There are possible two speculations for the reasons why the expression of the ndrA1A2A3 and ndrB1B2B3B4 in the tested strains failed. First, the tested strains did not provide a suitable environmental for the transcription, translation or protein folding of the introduced gene sets, such as the different codon usage bias between the gene sets in strain TY and the tested strains and any incorrect step in the formation of functional protein. These errors will lead to the negative results. Second, these two gene sets may take no part in catalyzing the initial degradation of nicotine but perform other essential function in nicotine degradation in strain TY. However, we think that influence of uptake of nicotine by the tested strains can be excluded because both whole cell and crude cell extracts reactions were performed to exhibit activities, and P. putida KT2440 were reported to express functional vppA (Yu et al., 2015).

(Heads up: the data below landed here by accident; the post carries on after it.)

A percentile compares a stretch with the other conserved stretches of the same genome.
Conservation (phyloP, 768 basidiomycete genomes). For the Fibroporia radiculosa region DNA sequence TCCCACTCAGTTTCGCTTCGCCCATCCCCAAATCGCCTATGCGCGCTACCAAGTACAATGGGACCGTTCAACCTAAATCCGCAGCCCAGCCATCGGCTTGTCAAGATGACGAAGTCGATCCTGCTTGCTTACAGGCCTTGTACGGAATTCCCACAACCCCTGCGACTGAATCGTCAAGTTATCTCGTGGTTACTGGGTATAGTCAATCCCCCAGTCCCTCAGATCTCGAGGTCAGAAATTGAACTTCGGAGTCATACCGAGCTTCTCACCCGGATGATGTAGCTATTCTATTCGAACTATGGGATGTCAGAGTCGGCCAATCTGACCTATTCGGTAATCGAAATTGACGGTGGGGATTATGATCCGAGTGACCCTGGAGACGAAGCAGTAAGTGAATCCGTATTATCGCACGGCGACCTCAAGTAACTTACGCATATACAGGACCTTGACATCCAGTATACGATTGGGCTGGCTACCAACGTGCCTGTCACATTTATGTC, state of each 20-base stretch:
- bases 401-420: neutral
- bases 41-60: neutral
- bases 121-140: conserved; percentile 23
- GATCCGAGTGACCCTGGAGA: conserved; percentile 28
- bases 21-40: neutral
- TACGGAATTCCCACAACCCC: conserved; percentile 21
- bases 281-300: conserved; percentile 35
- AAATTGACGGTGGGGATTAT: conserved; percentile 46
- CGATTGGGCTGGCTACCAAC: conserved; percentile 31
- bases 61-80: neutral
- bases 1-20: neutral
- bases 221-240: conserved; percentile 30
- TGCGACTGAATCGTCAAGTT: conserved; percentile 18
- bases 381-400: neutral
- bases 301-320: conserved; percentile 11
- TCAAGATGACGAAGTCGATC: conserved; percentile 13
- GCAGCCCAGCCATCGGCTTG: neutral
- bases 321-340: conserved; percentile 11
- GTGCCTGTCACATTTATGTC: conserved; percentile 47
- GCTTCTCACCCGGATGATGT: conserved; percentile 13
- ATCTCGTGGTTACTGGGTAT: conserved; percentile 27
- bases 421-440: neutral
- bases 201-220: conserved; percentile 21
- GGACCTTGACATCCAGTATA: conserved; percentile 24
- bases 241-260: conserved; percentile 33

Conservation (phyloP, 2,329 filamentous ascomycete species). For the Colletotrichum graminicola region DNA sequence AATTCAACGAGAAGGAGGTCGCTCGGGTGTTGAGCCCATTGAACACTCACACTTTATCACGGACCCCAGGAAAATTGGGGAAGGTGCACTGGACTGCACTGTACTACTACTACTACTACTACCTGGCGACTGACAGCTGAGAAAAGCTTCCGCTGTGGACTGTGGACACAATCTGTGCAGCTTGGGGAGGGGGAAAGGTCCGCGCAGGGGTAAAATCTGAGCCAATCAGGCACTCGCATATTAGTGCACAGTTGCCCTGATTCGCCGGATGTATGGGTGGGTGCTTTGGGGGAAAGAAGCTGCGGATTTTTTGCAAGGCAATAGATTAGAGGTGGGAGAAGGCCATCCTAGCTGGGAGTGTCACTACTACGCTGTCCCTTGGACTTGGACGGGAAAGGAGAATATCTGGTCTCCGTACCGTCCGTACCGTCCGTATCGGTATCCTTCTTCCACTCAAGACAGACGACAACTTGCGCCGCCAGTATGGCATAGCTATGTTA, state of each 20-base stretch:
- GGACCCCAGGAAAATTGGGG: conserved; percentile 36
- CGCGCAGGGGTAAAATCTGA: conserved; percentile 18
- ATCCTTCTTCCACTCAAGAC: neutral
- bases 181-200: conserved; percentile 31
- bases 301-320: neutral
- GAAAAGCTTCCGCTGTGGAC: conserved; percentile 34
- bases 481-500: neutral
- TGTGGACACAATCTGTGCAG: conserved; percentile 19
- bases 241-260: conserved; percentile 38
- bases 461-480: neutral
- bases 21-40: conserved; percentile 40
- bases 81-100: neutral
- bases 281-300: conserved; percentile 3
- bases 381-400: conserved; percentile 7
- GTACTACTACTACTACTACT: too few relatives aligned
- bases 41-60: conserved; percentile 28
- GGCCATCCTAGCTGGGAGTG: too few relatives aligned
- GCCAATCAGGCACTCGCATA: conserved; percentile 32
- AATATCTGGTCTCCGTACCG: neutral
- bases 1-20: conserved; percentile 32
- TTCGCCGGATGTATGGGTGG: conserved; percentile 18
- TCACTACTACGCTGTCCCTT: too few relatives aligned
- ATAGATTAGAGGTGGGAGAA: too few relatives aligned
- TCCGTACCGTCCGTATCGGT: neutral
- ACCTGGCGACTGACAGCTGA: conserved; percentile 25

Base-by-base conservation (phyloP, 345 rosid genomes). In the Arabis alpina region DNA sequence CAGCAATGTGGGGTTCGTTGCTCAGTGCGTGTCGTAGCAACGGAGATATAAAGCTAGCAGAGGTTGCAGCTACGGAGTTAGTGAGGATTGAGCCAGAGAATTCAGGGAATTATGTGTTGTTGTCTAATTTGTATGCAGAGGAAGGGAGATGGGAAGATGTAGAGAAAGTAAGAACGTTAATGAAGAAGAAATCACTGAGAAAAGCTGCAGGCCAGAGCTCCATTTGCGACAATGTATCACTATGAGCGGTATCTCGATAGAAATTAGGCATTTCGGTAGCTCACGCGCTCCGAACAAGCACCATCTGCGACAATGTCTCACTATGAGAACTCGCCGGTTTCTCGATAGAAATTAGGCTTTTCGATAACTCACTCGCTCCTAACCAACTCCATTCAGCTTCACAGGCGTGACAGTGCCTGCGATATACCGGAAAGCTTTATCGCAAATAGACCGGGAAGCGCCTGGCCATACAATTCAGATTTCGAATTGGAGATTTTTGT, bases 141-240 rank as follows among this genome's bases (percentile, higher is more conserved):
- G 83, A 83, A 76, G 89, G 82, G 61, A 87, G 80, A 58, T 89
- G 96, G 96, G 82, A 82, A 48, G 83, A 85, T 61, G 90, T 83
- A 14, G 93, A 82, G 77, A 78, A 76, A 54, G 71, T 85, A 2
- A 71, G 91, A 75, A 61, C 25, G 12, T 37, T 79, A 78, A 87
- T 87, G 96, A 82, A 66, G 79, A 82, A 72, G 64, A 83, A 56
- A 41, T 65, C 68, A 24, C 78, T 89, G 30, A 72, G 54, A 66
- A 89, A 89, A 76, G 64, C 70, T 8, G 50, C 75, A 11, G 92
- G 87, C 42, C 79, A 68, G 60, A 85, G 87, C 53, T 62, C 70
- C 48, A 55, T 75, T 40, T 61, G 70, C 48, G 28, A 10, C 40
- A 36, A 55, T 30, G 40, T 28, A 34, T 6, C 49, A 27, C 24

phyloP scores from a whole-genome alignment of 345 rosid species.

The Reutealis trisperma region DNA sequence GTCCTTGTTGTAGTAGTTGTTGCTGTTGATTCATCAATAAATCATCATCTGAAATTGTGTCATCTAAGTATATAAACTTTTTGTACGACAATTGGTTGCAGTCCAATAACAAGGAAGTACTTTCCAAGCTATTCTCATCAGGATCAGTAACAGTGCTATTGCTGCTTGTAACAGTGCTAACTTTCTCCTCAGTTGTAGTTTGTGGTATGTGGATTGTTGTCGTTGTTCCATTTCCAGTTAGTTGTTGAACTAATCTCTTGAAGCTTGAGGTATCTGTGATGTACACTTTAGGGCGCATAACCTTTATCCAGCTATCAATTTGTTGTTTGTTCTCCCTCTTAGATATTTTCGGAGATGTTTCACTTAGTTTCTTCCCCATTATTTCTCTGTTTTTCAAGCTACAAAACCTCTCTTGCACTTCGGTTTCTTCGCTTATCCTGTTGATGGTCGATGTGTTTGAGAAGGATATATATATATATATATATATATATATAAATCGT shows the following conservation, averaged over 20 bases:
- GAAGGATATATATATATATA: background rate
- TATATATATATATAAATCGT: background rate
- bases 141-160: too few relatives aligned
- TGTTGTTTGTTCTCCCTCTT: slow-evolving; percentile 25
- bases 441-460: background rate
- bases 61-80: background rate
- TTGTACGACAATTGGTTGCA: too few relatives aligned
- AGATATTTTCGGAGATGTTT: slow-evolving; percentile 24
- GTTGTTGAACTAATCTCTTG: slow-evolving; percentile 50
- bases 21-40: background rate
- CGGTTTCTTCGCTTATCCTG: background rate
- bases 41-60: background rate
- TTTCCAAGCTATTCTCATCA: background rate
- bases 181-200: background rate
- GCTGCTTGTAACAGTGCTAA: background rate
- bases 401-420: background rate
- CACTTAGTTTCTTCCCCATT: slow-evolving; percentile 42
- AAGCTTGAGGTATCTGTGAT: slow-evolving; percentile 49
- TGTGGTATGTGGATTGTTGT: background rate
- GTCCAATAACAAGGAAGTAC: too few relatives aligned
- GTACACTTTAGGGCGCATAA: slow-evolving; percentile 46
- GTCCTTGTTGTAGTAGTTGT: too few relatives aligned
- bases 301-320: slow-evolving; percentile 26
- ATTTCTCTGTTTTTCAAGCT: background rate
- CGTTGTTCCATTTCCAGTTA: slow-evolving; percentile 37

In studying related genes involved in certain pathway or cellular network, there are several approaches for generating mutants. Nonetheless, some mutants obtained are in genes that do not actually function in the studied pathway due to the influence of gene organization, such as polar effects on downstream genes. However, ndrA1A2A3 and ndrB1B2B3B4 are not contiguous in the strain TY genome, and there are no other nearby putative genes related to nicotine degradation. Knockout of ndrA1 and ndrB2 led to the same superficial phenotypic effect on the undefined nicotine dehydrogenase in strain TY, which was presumably not due to potential downstream effects. Generally, we thought the function of both clusters ndrA1A2A3 and ndrB1B2B3B4 is essential for nicotine degradation in strain TY.